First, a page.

When the temperature at all locations is constant with time or, mathematically, when ∂t/∂τ = 0, steady-state conduction exists. Many important practical problems fall in this category, the most familiar being heat flow through a wall and a hollow cylinder. Referring to **Fig. 2** and assuming no heat generation within the wall, Eq. (8) reduces to Eq. (9).

The terms ∂^{2}
*t*/∂*y*^{2} and ∂^{2}
*t*/∂*z*^{2} are eliminated, since *t* is considered to vary only with *x*. The desired temperature distribution is obtained by integrating Eq. (9) twice and evaluating the two constants from the known temperatures at *x* = 0 and *x* = *1*. This leads to Eq. (10). Application of Eq. (2) to obtain *q* yields Eq. (11).

In the case of steady radial heat flow through a cylindrical wall (**Fig. 6**), Eq. (2) is applicable to any imaginary thin annular ring in the wall; thus Eq. (12)

is obtained. Integration from *t* = *t*_{1} to *t*, and *r*_{1} to *r* leads to Eq. (13),

which indicates that the effect of the increasing area for heat flow is to produce a logarithmic variation in the temperature, as shown by the curve in the left part of **Fig. 6**.

Heat flow through a cylindrical wall is usually expressed in the same form as Eq. (11), written as Eq. (14). Solving Eq. (13) for *q* and substituting in Eq. (14)

shows that the appropriate value for *A _{m}
* must be as given in Eq. (15),

which is called the logarithmic-mean area.

If the rate of heat flow and the inner and outer temperatures of a plane wall or hollow cylinder are measured during steady heat conduction, values of κ can be determined from Eq. (11) or Eq. (14). Because of the simplicity of the equations and the physical systems, most devices for measuring thermal conductivity are based on these types of heat flow.

#### Interface resistance

Now consider steady-state heat flow through a wall composed of two or more layers of material, each with different uniform thermal properties. If the surfaces of the various layers are very smooth and in very good contact with each other, the temperature distribution will be continuous. At any interface (**Fig. 7***a*), since *q* is constant, Eq. (16)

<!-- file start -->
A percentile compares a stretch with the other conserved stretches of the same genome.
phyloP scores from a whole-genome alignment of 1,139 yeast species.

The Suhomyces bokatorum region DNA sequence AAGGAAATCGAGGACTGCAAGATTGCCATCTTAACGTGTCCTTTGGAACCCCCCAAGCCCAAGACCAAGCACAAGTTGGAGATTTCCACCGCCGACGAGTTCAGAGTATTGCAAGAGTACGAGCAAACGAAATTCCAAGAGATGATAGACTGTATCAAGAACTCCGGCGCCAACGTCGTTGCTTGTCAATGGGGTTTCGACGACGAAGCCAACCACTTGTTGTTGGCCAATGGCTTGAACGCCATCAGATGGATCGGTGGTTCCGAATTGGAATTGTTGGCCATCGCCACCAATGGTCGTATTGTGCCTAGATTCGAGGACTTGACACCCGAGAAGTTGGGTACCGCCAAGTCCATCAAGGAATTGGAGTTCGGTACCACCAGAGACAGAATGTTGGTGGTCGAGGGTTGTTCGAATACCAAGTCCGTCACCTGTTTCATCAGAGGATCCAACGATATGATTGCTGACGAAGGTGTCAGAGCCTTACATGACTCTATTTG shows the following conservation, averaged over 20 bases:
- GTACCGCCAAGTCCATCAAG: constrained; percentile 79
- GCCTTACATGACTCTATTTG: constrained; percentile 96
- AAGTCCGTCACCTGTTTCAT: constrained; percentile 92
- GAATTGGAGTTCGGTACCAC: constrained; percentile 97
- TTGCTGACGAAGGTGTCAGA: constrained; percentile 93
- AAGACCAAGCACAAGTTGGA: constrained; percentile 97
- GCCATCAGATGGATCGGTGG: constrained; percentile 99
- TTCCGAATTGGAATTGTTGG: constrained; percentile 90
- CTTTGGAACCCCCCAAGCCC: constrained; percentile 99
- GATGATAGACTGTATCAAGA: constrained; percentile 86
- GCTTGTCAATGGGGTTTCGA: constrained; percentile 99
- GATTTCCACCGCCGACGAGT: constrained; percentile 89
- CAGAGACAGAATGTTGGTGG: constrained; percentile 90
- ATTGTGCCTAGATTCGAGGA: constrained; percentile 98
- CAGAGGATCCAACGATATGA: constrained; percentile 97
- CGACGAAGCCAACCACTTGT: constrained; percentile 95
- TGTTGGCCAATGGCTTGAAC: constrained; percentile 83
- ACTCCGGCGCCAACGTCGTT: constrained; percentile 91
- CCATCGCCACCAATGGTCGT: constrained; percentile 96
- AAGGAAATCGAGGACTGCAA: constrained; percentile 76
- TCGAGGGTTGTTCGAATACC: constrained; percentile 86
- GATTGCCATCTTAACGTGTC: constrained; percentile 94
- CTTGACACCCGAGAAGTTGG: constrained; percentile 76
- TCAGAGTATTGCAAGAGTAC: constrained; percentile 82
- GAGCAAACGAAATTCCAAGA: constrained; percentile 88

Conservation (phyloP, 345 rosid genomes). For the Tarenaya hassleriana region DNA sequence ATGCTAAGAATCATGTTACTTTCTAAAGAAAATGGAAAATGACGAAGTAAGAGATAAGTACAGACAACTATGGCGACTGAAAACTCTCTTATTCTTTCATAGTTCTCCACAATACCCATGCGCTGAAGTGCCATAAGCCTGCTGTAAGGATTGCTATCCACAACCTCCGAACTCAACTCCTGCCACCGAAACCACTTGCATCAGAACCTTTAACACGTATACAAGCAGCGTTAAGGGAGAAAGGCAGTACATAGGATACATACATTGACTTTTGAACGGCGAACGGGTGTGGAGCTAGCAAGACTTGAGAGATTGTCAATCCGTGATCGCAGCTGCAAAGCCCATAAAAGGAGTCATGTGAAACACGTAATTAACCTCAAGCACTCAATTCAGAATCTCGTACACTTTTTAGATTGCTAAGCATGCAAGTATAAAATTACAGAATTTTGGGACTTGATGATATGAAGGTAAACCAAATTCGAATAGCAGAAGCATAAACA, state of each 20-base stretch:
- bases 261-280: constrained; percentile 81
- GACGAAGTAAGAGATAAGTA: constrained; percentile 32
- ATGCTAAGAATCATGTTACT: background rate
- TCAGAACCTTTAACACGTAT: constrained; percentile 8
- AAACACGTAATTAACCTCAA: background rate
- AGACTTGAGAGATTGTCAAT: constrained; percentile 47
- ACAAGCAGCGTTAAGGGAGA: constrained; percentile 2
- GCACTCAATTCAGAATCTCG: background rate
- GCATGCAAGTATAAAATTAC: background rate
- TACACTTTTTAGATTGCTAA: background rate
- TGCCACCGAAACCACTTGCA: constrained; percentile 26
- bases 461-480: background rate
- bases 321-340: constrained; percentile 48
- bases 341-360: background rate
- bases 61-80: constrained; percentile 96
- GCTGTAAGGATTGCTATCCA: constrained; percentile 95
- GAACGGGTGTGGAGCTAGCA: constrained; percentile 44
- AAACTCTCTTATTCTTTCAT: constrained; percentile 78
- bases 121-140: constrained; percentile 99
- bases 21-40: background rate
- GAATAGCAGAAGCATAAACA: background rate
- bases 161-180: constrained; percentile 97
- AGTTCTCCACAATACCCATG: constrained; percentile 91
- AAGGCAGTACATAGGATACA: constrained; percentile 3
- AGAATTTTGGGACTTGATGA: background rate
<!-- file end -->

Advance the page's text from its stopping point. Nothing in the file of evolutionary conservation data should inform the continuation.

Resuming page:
holds. This shows that there is a discontinuity in the temperature gradient due to the change in κ.

Actual surfaces, even polished ones, are not smooth but have small projections and depressions. Consequently, when two surfaces are brought together, contact occurs primarily at projecting spots, as illustrated in **Fig. 7***b*. The resulting contact area is only a small fraction of the nominal contact area. Plastic deformation at the points of contact of one or both materials usually occurs with the application of force to hold them together. Heat flows through both the small contact areas and the substance (usually a gas or liquid) filling the voids between the contacting protuberances.

The impairment to the heat-flow path caused by this imperfect contact is referred to as contact resistance. This is determined by extrapolating the measured temperature distribution in each material to the apparent interface location (**Fig. 7***b*). The quotient of the resulting temperature difference Δ*t*_{i} thus determined and the heat flux defines an interface resistance *R*_{i} = $\text{\Delta}t{}_{i}\text{/}q$. *R*_{i} depends on the roughnesses of the surfaces, the gas or liquid filling the voids, and the contact pressure. In general, the effect of contact resistance is significant only at low (for example, below 100 lb/in.^{2} or 700 kPa) interface pressures.

### Periodic and transient conduction

These are the two kinds of non-steady-state heat flow. Periodic means a quasi-steady-state condition in which the temperature and heat flow at any location in a body vary continuously with time, but pass through the same series of values in a definite period of time, τ_{0}. A transient state results when the heat flow at any location is momentarily or permanently changed. The duration of the transient period is the time required for the system to return to its original or a new steady-state condition. A transient change may be superimposed on a periodic variation.